IM

11–20 mg/kg daily for 10–21 days.121 129 130

Special Populations

No special population dosage recommendations at this time.

Cautions for Paromomycin Sulfate

Contraindications

  • Known hypersensitivity to the drug.122

  • Intestinal obstruction.122

Warnings/Precautions

Warnings

Nephrotoxicity, Ototoxicity, Neuromuscular Blockade

Like other aminoglycosides, paromomycin has the potential to cause nephrotoxic, ototoxic, and probably neuromuscular blocking effects if absorbed systemically.a 130

Avoid high dosage or prolonged therapy.a

Use oral paromomycin with caution in patients with ulcerative intestinal lesions since inadvertent GI absorption of the drug may result in renal toxicity.122

Sensitivity Reactions

Tartrazine Sensitivity

Capsules may contain tartrazine (FD&C yellow No. 5), which may cause allergic reactions including bronchial asthma in susceptible individuals.122 Incidence of tartrazine sensitivity is low, but it frequently occurs in patients who are sensitive to aspirin.122

General Precautions

Superinfection

As with other anti-infectives, use of paromomycin may result in overgrowth of nonsusceptible organisms, including fungi, and patients should be carefully monitored for development of new infections caused by nonsusceptible organisms.122 Secondary Staphylococcus enterocolitis may occur.a

Appropriate therapy should be instituted if superinfection occurs.122

Specific Populations

Pregnancy

Category C.125

Because oral paromomycin is minimally absorbed from the GI tract, it may be a drug of choice for treatment of amebiasis100 110 116 117 118 or giardiasis in pregnant women.100 110

Lactation

No specific precautions in breast-feeding women.125

Common Adverse Effects

Oral: GI effects including anorexia,a nausea,122 vomiting,a epigastric burning and pain,a increased GI motility,a abdominal cramps,122 diarrhea,122 pruritus ani.a

Topical (combined with topical methylbenzethonium chloride): Local reactions including burning,104 105 121 pruritus,121 erythema,129 pain,129 edema,129 blisters.121 129

IM: Injection site pain, fever, elevated liver enzymes, reversible ototoxicity.130

Interactions for Paromomycin Sulfate

No formal drug interaction studies to date.a

Paromomycin Sulfate Pharmacokinetics

Absorption

Bioavailability

Poorly absorbed from the GI tract.122

Impaired GI motility or intestinal lesions or ulcerations may facilitate GI absorption.122 a

Rapidly absorbed following IM injection (parenteral preparation not commercially available in the US); peak plasma concentrations attained within 1 hour.130

Elimination

Elimination Route

Almost 100% of an oral dose is eliminated unchanged in feces;122 a any absorbed drug is slowly excreted in urine.a

Special Populations

Impaired renal function: Accumulation can occur.a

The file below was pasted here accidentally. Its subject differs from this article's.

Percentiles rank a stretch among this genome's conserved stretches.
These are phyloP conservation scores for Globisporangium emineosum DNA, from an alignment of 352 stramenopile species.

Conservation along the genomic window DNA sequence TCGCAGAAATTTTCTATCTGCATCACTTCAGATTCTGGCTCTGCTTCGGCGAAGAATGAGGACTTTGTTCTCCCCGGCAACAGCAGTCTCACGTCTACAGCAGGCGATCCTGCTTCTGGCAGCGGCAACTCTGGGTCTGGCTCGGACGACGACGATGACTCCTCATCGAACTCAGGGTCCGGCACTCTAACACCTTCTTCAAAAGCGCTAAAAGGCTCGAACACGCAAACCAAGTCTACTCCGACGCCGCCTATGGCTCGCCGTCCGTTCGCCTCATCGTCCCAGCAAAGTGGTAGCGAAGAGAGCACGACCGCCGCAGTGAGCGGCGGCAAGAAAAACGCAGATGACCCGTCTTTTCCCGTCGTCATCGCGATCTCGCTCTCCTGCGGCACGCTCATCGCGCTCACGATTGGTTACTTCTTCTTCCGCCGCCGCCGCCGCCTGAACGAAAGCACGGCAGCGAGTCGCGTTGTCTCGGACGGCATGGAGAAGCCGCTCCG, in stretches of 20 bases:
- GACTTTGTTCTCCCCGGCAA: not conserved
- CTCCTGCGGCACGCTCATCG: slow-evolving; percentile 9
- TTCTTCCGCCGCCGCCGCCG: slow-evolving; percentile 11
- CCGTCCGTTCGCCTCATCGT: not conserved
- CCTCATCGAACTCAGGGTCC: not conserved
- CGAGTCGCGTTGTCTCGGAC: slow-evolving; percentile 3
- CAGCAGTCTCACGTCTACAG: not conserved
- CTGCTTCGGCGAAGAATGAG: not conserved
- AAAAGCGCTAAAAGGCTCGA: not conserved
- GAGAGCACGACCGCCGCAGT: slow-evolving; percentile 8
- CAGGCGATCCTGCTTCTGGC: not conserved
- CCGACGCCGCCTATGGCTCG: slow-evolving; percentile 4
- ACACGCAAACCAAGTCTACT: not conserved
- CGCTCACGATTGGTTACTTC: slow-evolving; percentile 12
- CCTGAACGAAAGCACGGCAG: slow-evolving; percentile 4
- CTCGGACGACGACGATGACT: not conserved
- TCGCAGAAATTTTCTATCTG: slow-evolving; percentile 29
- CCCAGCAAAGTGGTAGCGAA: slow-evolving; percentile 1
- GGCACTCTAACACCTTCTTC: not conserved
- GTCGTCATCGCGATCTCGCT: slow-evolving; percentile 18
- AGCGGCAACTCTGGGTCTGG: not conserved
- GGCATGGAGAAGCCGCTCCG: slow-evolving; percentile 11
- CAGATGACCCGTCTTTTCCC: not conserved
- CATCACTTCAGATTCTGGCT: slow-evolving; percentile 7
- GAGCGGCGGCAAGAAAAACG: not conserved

Stability

Storage

Oral

Capsules

15–30°C; protect from moisture.122

Actions and Spectrum

  • Broad spectrum of activity;122 a active against bacteria, protozoa, and cestodes.a

  • Like other aminoglycosides, paromomycin is bactericidal and appears to inhibit protein synthesis in susceptible bacteria at the 30S segment of the ribosome.a

  • Has an antibacterial spectrum similar to that of neomycin.122 Active against some gram-positive bacteria (e.g., some strains of Staphylococcus) and many gram-negative aerobic bacteria, but generally inactive against Pseudomonas aeruginosa and anaerobic bacteria.a Has some activity against Mycobacterium tuberculosis.a

  • A luminal or contact amebicide; acts principally in the intestinal lumen.a A direct-acting amebicide effective either in the presence or absence of bacteria.a

  • Active against Entamoeba histolytica;a believed to act against both the trophozoite and encysted forms of Entamoeba.a Limited in vitro studies indicate some activity against Acanthamoeba.101

  • Active against certain cestodes (tapeworms) pathogenic to humans including Diphyllobothrium latum (fish tapeworm), Dipylidium caninum (dog and cat tapeworm), Hymenolepis nana (dwarf tapeworm), Taenia saginata (beef tapeworm), and T. solium (pork tapeworm).a

Advice to Patients

  • Importance of taking with a meal.122

  • Importance of completing full course of treatment, even if feeling better after a few days.122

  • Importance of notifying clinician of persistent or worsening symptoms of infection.122

  • Advise patients that skipping doses or not completing the full course of therapy may decrease effectiveness.122

  • Importance of women informing clinicians if they are or plan to become pregnant or plan to breast-feed.122

  • Importance of informing patients of other important precautionary information.122

Preparations

Excipients in commercially available drug preparations may have clinically important effects in some individuals; consult specific product labeling for details.

Paromomycin Sulfate

Routes

Dosage Forms

Strengths

Brand Names

Manufacturer

Oral

Capsules

250 mg (of paromomycin)

Paromomycin Sulfate Capsules

Caraco

AHFS DI Essentials. © Copyright, 2004-2014, Selected Revisions August 1, 2008. American Society of Health-System Pharmacists, Inc., 7272 Wisconsin Avenue, Bethesda, Maryland 20814.